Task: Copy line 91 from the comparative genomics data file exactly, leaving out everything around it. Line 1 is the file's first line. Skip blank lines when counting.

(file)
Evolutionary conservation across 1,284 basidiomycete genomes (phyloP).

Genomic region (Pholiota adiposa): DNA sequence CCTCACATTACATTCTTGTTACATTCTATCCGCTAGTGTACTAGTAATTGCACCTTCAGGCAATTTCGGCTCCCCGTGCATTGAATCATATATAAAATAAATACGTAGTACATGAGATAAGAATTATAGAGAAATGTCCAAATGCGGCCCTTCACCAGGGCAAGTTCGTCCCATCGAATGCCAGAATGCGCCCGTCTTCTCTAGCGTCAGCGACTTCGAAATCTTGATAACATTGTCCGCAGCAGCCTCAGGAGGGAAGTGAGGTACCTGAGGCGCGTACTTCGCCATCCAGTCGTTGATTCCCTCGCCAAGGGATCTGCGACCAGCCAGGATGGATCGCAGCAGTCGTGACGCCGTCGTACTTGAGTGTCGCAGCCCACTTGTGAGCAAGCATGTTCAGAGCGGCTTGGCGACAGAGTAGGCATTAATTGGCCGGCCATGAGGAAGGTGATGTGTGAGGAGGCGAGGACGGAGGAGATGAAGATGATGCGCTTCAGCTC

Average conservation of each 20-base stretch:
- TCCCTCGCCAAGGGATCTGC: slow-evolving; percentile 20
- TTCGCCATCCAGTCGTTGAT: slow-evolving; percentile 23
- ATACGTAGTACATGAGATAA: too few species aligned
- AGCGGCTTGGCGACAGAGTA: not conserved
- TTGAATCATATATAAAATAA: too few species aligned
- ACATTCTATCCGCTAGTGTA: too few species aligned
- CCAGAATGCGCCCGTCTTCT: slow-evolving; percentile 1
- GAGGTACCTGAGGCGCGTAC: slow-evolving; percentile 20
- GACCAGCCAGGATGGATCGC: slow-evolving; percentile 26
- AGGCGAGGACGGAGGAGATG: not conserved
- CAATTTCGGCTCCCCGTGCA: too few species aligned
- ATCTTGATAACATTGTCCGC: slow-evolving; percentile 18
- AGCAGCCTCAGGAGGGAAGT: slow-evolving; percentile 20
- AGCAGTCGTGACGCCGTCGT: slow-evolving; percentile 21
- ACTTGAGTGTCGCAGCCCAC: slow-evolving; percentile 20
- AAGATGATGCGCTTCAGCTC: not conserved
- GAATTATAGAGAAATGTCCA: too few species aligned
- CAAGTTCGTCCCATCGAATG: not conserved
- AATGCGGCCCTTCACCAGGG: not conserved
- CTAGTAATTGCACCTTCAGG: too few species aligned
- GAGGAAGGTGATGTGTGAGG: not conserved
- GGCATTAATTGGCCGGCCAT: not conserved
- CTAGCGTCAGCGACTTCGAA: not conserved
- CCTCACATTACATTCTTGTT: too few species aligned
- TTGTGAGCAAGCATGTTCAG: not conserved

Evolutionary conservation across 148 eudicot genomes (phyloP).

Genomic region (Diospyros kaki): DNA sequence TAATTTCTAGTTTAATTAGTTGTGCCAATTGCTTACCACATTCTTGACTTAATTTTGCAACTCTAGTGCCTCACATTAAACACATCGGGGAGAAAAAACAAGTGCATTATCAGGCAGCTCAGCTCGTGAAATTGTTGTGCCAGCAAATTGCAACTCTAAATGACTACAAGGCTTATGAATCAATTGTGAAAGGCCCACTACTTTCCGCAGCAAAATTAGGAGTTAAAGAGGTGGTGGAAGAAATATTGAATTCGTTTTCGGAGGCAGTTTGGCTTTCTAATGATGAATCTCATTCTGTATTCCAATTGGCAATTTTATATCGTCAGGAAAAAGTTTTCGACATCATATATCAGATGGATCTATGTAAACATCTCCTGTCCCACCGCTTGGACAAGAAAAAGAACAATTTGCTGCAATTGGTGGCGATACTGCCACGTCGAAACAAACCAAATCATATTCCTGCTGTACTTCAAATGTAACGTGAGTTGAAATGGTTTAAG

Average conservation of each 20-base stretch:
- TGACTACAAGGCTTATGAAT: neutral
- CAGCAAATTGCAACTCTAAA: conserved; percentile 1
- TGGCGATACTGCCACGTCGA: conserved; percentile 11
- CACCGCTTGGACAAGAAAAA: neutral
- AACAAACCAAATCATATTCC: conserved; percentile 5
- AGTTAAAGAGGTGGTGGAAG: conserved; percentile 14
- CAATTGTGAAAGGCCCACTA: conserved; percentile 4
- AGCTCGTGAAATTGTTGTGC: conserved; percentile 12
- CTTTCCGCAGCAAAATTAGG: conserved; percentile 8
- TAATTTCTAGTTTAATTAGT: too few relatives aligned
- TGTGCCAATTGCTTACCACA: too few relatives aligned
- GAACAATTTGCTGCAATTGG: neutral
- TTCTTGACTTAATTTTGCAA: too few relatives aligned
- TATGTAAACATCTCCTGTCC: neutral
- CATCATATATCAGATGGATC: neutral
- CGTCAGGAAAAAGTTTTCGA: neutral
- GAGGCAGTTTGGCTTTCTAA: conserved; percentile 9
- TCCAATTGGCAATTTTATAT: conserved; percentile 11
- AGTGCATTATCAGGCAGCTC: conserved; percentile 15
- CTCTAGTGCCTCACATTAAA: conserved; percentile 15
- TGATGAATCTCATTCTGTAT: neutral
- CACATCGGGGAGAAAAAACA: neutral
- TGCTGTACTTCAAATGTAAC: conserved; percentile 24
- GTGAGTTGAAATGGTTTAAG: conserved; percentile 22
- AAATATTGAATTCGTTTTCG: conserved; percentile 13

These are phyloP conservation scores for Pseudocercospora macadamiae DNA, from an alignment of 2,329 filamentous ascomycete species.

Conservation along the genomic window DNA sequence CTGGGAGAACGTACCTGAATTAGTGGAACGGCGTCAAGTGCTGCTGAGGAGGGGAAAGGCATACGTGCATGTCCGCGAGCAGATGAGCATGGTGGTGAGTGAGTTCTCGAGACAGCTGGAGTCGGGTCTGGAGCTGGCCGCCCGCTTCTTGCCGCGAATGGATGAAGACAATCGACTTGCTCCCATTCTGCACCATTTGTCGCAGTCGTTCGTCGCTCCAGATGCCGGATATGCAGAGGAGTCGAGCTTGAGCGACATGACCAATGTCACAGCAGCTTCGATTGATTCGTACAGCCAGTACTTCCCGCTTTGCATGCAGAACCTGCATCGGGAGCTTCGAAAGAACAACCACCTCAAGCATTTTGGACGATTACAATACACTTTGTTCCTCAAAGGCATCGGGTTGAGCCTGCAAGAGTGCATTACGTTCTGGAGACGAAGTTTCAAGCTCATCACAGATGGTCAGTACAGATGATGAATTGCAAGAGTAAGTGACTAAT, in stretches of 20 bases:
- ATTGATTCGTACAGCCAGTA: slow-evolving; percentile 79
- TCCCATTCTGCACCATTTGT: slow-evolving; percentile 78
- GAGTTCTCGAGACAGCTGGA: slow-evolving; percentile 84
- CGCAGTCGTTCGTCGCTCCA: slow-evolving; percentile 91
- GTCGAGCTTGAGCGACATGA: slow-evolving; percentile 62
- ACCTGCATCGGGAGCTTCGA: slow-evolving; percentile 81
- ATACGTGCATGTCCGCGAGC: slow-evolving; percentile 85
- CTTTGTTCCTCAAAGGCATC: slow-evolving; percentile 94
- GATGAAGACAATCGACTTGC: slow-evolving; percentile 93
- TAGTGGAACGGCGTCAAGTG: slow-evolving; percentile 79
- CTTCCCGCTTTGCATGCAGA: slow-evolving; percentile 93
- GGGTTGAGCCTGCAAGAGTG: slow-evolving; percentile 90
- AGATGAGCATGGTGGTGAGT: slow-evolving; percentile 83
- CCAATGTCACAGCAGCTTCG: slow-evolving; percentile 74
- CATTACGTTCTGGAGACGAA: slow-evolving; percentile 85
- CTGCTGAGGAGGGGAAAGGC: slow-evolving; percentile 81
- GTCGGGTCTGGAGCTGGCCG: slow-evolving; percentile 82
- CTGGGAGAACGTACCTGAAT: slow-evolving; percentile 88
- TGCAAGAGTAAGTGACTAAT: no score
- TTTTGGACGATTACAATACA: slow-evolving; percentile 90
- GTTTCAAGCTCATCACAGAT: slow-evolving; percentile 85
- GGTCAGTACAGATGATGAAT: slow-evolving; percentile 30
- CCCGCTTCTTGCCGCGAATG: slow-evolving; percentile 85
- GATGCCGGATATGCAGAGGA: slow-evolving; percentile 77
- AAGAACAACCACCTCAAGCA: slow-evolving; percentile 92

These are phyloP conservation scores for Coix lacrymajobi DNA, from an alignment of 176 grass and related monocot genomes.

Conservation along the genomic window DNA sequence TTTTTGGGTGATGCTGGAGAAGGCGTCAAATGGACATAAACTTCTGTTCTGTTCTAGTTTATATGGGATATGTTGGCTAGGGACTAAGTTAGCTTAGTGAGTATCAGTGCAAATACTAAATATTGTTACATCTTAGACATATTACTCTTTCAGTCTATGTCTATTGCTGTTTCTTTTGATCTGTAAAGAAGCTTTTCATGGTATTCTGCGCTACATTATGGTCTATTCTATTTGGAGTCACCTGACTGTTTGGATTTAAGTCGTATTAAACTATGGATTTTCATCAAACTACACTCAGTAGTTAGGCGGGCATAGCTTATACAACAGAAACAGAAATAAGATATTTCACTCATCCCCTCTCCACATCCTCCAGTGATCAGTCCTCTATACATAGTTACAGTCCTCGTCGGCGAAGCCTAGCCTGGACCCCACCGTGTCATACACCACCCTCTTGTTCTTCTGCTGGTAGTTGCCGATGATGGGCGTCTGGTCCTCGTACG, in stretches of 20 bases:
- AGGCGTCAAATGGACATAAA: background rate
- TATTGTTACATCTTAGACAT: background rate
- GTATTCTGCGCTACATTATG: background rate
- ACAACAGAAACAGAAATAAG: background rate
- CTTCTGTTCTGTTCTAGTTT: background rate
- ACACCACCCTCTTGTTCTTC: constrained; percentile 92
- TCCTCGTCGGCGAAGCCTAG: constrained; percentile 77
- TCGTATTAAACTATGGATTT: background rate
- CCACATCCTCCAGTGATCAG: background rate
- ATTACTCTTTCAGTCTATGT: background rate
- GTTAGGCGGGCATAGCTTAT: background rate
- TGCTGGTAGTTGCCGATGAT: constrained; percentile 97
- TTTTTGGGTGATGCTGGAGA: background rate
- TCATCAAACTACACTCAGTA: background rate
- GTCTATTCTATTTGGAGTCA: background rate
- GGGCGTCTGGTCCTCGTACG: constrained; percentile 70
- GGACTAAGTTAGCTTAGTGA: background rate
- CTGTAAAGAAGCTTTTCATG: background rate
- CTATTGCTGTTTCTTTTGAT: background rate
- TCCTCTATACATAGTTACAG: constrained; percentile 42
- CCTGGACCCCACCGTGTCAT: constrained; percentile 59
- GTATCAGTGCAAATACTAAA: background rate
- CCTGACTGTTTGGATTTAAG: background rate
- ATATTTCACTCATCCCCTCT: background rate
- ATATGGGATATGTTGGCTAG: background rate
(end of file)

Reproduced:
- ACACCACCCTCTTGTTCTTC: constrained; percentile 92